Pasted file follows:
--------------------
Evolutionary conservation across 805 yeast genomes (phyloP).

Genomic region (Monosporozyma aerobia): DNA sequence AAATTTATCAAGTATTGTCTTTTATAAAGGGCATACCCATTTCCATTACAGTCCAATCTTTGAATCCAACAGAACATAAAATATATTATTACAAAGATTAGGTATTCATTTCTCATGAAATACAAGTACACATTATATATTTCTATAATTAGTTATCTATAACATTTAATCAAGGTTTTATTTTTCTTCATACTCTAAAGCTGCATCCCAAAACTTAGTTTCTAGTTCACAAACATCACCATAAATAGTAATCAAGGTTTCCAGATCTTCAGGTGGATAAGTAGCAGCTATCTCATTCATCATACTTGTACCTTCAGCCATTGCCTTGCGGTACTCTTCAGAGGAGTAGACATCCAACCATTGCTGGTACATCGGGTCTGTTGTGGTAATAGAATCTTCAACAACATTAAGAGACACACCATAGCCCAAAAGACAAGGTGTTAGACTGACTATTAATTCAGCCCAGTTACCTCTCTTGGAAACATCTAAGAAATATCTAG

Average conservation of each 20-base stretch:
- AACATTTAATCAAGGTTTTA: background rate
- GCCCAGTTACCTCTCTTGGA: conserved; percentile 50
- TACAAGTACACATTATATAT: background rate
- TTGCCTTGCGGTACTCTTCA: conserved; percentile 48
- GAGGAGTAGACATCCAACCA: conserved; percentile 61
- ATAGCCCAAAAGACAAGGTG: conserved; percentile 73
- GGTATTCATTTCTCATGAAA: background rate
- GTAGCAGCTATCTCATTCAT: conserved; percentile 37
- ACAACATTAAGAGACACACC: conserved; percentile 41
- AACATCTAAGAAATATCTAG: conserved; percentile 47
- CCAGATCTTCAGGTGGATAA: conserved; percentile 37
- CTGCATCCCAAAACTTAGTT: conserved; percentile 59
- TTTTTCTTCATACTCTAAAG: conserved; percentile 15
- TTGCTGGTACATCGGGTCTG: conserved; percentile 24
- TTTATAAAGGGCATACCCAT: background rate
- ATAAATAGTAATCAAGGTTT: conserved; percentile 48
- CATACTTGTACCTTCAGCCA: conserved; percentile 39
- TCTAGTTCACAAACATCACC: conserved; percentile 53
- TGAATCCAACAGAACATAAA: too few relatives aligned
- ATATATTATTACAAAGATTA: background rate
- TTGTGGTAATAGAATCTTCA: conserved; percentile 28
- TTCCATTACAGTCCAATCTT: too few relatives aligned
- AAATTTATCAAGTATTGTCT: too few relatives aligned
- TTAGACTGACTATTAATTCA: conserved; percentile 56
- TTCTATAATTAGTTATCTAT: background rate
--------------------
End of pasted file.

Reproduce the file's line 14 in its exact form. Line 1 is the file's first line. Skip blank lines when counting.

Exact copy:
- CCAGATCTTCAGGTGGATAA: conserved; percentile 37